General Secretary Junge Affirms Lutheran Communion Solidarity with Drought Affected Namibians

Rev. Martin Junge, Presiding Bishop Dr Alex G. Malasusa and Bishop Dr Frank O. July visit a parishioner in southern Namibia. Photo: LWF/Klaus Rieth
Rev. Martin Junge, Presiding Bishop Dr Alex G. Malasusa and Bishop Dr Frank O. July visit a parishioner in southern Namibia. Photo: LWF/Klaus Rieth

Visiting LWF Delegation Assesses Impact of Prolonged Dry Spell on Rural Communities

(LWI) – Leading a delegation of The Lutheran World Federation (LWF) to drought-affected regions in Namibia, General Secretary Rev. Martin Junge has underlined the Lutheran communion’s solidarity with communities struggling to deal with a disaster that has decimated grazing pastures, food crops and water sources.

“We are churches that live with people and look after people,” Junge told Chief Hansen and other leaders of the Amperbo community in Hardap region, southern Namibia on 21 September. “We want to be the neighbors of those who suffer. As Christians we have received bread and wine from our Lord as signs of reconciliation and as food for body and soul. And we want to pass that on,” he added

The LWF delegation visiting Namibia, 19-24 September, to assess the drought impact and affirm support for the response coordinated by the three LWF member churches there included Presiding Bishop Dr Alex G. Malasusa (The Evangelical Lutheran Church in Tanzania); Bishop Dr Frank O. July (the Evangelical Lutheran Church in Württemberg); Ms Colleen Cunningham (The Moravian Church in South Africa); Rev. Eberhard Hitzler, director of the LWF Department for World Service, and Rev. Dr Elieshi Mungure, area secretary for Africa at the Department for Mission and Development.

“We will assist you as long as is necessary in these difficult times,” Junge promised, saying the Lutheran communion would continue to provide further support to the suffering population. He said it was good to see that ecumenical cooperation in Amperbo village was such a natural thing, noting for example that the Lutheran delegation was also welcomed by Roman Catholic deacon Thomas Kühelwind, who likewise expressed his gratitude for the assistance provided.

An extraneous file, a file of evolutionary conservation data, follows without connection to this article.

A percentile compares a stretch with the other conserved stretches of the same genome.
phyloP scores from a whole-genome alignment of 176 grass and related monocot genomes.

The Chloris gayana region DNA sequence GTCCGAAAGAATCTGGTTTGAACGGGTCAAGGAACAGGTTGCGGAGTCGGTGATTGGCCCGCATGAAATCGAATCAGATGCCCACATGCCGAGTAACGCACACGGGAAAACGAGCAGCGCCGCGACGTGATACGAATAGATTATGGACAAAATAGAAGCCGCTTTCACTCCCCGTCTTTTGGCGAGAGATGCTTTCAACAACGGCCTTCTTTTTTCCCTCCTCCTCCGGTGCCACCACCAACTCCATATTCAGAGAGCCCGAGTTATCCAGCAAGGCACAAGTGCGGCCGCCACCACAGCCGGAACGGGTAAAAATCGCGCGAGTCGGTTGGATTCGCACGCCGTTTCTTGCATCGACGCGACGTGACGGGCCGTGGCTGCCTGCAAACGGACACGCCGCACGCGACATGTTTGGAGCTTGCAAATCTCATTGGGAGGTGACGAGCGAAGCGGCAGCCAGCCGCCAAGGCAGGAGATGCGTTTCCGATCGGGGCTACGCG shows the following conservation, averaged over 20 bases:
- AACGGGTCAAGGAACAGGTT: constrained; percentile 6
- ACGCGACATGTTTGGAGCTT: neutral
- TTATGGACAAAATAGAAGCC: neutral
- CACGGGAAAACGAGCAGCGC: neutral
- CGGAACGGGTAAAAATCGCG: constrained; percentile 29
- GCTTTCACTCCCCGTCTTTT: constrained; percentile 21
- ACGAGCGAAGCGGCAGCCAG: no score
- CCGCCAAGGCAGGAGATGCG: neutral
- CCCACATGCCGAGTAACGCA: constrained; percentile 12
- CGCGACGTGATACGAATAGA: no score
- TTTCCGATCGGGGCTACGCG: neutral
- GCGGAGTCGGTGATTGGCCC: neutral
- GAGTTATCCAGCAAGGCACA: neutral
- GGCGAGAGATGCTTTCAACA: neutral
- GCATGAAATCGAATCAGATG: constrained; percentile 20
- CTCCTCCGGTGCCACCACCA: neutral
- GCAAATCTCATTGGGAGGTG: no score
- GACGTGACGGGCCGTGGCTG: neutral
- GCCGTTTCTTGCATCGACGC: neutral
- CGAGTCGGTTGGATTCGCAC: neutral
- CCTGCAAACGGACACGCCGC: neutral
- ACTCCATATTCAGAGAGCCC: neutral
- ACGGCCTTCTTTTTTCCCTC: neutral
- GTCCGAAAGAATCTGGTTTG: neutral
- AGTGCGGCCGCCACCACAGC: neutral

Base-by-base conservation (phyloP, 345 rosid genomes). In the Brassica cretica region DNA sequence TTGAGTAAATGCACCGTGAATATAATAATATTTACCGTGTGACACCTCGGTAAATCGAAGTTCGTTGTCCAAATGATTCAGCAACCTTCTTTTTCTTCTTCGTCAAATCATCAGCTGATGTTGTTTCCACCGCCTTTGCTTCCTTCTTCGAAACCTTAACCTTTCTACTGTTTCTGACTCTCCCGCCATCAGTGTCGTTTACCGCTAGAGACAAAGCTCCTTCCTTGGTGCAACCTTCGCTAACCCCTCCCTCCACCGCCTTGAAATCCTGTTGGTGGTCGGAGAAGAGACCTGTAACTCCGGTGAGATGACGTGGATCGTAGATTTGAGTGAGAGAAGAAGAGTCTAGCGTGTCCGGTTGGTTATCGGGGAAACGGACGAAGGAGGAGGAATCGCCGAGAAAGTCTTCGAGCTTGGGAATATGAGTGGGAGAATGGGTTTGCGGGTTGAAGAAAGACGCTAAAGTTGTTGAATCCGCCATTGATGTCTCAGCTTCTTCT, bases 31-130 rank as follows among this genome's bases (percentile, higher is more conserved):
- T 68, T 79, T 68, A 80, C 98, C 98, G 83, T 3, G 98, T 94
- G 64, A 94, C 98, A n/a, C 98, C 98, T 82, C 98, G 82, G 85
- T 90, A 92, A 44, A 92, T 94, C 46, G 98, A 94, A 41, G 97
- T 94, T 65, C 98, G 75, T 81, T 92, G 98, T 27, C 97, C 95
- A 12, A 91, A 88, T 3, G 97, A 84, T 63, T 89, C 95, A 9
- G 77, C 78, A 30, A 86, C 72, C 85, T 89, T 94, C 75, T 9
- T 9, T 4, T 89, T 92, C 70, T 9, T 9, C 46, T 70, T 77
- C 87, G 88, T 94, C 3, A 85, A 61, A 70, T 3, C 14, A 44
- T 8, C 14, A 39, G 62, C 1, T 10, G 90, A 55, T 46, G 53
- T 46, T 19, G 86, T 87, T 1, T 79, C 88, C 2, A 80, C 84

More than 800,000 Namibians are affected by the worst drought in the country in more than 25 years, and they require urgent assistance. In an LWF drought-response partnership with the Evangelical Lutheran Church in the Republic of Namibia; the Evangelical Lutheran Church in Namibia and Evangelical Lutheran Church in Namibia (GELC), households affected by the calamity are receiving cash to cover their basic food and other needs. They will also get psychosocial support; gain knowledge about resilience in responding to future disasters, as well as capacity to advocate for their rights.

The cash payout of Namibian dollars 100 (approximately USD 10) per head which started in September will benefit around 4, 800 people in Hardap, Kunene, Omusati and Kavango regions. The LWF team in Namibia, working together with the three Lutheran churches, has signed an agreement with The Namibian Post, a national service provider that will assist in the cash relief program using debit cards. In the first phase, USD 150,000 will be distributed to the most vulnerable segments of the communities affected by the drought.

During the visit to Amperbo village, Hitzler pointed out that after World War II, Namibia had helped Germans with dried fish, grain and flour. That was despite the fact that the Germans had inflicted great suffering on the country through colonialism. “Today we are the ones to be able to help and tomorrow it will perhaps be your turn again in Namibia!”

Conflicts over Scarce Resources

Chief Hansen explained to the LWF delegation that there were more and more conflicts with the surrounding villages over scarce grass for the animals due to the drought.

He thanked the Lutheran communion for its assistance, asserting that God had led the LWF to his village “The great drought has knocked us out for months. I didn’t know how I was going to look after my people. We have places here where there is grass and no water and, vice versa, there are places where there is enough water but no grass for the cattle, sheep and goats.”

(Written for LWI by Klaus Rieth, Evangelical Lutheran Church in Württemberg, Germany, who accompanied the LWF delegation to Namibia)